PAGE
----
Lords of the Cosmos, Issue #1 is a full forty pages of throwback science-fantasy in comic form. In the first section, Umex Rising, the planet Aden is surveyed, a setting reminiscent of the creations of John Norman, Edgar Rice Burroughs, Andrew J. Offiut, and Lin Carter, and most precisely, the Dray Prescott Saga of paperbacks that spanned 53 volumes by Alan Burt Akers.  The black and white illustrations that canvas the fantastical world where Umex rises as a dark lord evokes the cover and interior art that sold these paperbacks to wondering boys like myself in the late 1960s and early 70s.
The heroes and villains featured in The Disciples of Umex are throwback types from an earlier comic era, reminiscent of the Fantastic Four in earlier inceptions. The rogues gallery feel of this second part grabs me as a character-biased reader who reads few comics. There is no storyline adventure for each villain of the kind meant to pad out commercial collections. This is a hit list of bad guys. The trailing illustration is a very Heavy Metal type piece, with the parting dialogue promising something eschewed in mainstream comics—death, which strikes the reader as palpable on Aden.
Part Three, Eyes of the Machine, is the best thing that Ugli Studios has put out thus far, a real dystopian story board which does not depart from the heroic theme. The hideous conjunction of manmade and natural aspects of postmodern life together in a single image brings power to this “wanted” narrative. Female characters are also included in an interesting rather than in a titillating or feminist vein.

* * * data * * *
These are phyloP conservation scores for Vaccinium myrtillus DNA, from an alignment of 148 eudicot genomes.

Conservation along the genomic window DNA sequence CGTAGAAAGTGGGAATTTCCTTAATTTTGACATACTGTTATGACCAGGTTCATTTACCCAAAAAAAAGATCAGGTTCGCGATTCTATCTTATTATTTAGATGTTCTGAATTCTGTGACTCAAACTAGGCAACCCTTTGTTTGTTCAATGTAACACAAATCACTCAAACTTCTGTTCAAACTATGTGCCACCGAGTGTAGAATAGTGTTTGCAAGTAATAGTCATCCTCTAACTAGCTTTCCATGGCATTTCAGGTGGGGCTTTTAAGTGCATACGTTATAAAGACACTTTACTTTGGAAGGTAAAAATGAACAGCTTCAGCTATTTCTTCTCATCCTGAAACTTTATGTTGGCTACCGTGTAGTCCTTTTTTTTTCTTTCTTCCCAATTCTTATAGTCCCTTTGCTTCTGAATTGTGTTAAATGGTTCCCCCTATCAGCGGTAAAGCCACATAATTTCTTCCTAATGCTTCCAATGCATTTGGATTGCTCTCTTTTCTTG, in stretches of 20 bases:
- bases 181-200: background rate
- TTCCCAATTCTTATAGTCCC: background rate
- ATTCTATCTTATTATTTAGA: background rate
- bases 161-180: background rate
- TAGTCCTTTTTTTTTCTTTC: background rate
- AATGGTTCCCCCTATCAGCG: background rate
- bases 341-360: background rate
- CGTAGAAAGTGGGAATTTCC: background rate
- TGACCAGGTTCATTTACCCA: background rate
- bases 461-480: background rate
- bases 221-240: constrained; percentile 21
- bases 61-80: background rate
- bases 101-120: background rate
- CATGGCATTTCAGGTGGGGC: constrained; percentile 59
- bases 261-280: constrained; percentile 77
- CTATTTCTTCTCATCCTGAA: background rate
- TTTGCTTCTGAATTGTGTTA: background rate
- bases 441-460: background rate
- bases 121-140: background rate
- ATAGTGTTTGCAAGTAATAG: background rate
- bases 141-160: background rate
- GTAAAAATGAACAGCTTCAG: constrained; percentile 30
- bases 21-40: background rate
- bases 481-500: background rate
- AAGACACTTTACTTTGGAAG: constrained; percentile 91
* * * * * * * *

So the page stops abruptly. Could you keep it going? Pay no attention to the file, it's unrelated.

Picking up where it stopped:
Part Four, Betrayal in the Mystic Lands synergizes the science-fiction basis of the setting with the mythic in horrific elegance.
Part Five: Tales of the Night Sea, surpasses Eyes of the Machine, in terms of narrative pace and creep-factor, which surprised this reader, expecting more of the weirdly dystopian rather than being plunged, as I was, into the horrific science-fiction imagery I enjoyed as a boy on late night TV, in which vaguely reptilian horrors of both aquatic and cosmic ilk made the suburban couch seem an unsafe place to be. The use of a recognizably human piece of technology as well as a working man’s perspective in the final part of Lords of the Cosmos #1 brings the reader back down to earth, so-to-speak, with a bit of a slimy jolt.
Thanks, Jason, for letting me preview this issue. It’s the only comic I read anymore, not infected with any of the Political Correctness that seems to ooze from the shelves of our local comic shop as relentlessly as your aquatic menagerie.
Check out Jason Lenox and his team at ThisIsUgli Studios at the link below.